JFB 2012, 3(2), 269-282; doi:10.3390/jfb3020269

Article
Quercetin-Imprinted Nanospheres as Novel Drug Delivery Devices
Manuela Curcio *, Giuseppe Cirillo , Ortensia Ilaria Parisi , Francesca Iemma , Nevio Picci and Francesco Puoci
Department of Pharmaceutical Sciences, University of Calabria, Arcavacata di Rende (CS) 87036, Italy; Email: giuseppe.cirillo@unical.it (G.C.); ortensiailaria.parisi@unical.it (O.I.P.); francesca.iemma@unical.it (F.I.); nevio.picci@unical.it (N.P.); francesco.puoci@unical.it (F.P.)
*
Author to whom correspondence should be addressed; Email: manuela.curcio@unical.it; Tel.: +39-0984-493296; Fax: +39-0984-493298.
Received: 29 February 2012; in revised form: 21 March 2012 / Accepted: 22 March 2012 /
Published: 29 March 2012

Abstract

: In this work, molecularly imprinted nanospheres for controlled/sustained release of quercetin were synthesized employing methacrylic acid and ethylene glycoldymethacrylate as functional monomer and crosslinking agent, respectively. One pot precipitation polymerization was chosen as polymerization technique to obtain nanosized materials with spherical shape. Morphological and hydrophilic properties by scanning electron microscopy and water content measurements were determined, and recognition and selectivity properties of the imprinted materials were tested using the template quercetin and its structural analogue, the flavonoid catechin. Finally, the applicability of the obtained materials as drug delivery devices was evaluated by performing in vitro release studies in plasma simulating fluids and cytotoxicity testson HeLa cells.
Keywords:
molecularly imprinted polymers; quercetin; drug delivery; cytotoxicity test; nanomaterials

1. Introduction

Nanotechnology and nanoparticulate carriers offer unique promises in many biomedical fields, such as in disease prevention, diagnosis and controlled drug delivery [1]. The advantages in using this kind of materials in drug delivery lie in the possibility of obtaining a target-specific delivery of drugs and genes to various sites in the body, in the increase of the drug residence at the target site and in the improvement of cellular uptake and intracellular stability [2].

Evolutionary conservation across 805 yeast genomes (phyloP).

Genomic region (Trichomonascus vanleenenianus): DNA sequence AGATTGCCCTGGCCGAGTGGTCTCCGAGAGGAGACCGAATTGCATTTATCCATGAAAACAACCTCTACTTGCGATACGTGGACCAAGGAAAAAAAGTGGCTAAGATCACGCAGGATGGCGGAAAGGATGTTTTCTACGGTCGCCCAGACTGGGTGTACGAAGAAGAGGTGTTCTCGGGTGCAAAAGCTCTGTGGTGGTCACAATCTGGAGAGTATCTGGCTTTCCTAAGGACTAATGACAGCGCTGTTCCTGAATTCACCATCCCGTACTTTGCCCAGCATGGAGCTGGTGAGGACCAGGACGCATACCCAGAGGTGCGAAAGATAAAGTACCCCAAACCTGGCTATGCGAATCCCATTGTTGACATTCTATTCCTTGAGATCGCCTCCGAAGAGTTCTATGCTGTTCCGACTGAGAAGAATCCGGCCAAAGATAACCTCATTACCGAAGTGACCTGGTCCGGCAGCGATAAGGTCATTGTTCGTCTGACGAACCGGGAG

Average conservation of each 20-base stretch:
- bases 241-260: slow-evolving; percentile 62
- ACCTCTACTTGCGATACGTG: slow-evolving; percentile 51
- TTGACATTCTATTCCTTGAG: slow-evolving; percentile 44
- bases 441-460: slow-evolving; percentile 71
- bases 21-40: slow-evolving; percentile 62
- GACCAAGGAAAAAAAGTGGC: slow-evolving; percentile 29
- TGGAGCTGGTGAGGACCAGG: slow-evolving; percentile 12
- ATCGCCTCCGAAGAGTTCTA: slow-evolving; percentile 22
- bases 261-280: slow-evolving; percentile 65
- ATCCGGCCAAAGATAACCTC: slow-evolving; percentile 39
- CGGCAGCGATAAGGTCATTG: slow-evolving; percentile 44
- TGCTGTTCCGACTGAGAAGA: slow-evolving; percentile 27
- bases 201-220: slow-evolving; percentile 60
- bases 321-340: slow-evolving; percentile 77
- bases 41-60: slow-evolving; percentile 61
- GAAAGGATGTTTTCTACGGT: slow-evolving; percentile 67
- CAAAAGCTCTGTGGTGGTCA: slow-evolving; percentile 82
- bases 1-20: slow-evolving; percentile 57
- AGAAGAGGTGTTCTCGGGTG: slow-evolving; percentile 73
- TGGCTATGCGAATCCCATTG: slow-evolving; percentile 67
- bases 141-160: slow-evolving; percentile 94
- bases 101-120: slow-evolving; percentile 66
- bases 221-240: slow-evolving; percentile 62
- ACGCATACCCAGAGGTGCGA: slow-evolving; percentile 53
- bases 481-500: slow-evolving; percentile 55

Furthermore, it is well known that the enhanced permeability and retention (EPR) effect of the tumor vasculature allows the nanoparticulate carriers to preferentially accumulate in cancer tissue and to release the loaded drug in the target site [3]. In this way it is also possible to reduce the side-effects of many bioactives used in several pathological states, such as in cancer therapy, maximizing their therapeutic potential. Since several chemotherapeutic agents are small hydrophobic molecules with poor solubility, they are quickly cleared through the blood stream upon intravenous injection [4]. Thus, their incorporation in nanoparticulate carriers is an optimum strategy to enhance their concentration in the target site [5].

Recently, the coupling of the properties of nanoparticulate and hydrogel systems within molecular imprinting strategy has attracted considerable research interest because of the wide potential applications of imprinted nanomaterials in bioassays and in the synthesis of drug delivery systems [6,7,8,9]. Molecular imprinting is a very useful and straightforward method to impart a molecular memory to a polymer network [10]. In brief, the target molecule, named template, is entrapped in a pre-polymerization complex constituted by one or more suitable functional monomers that interact with the functionalities of the template by covalent or non-covalent interactions. Subsequently, the addition of a crosslinking agent to the polymerization mixture “freezes” this complex in a tridimensional network. Finally, the removal of the template leaves in the polymer structure binding cavities that maintain the size and shape of the template molecule, conferring high selectivity to the polymer network.

In the last two decades, Molecular Imprinted Polymers (MIP) have found application in a wide number of research areas, such as in chromatographic separations and solid-phase extraction as stationary phases [11], catalysis [12], sensors [13], artificial antibody [14] and controlled drug delivery devices [15].

The employment of MIP as drug carriers offers two main potential advantages: comparing to the traditional polymeric devices, indeed, this technology provides materials with higher drug loading capacity and an additional level of control of drug release profile, due to the presence of the binding sites that interact more strongly with the target molecule, allowing a considerable improvements of the device properties [6,16].

An important requirement of the materials which have to be used in drug delivery is a considerable degree of flexibility. Hydrogel systems are soft materials which well respond to this necessity, because the swelling capacity confers them high flexibility and makes them very similar to living tissues. To date, only a small number of research articles report on the application of imprinted materials in drug delivery, and this is mainly due to the difficulty in imparting the molecular memory to materials with a significant flexibility of the polymer chains [17,18]. The majority of imprinted polymers, indeed, are characterized by high crosslinking degree in order to limit the mobility of the associated binding cavities and obtain materials with better selectivity properties.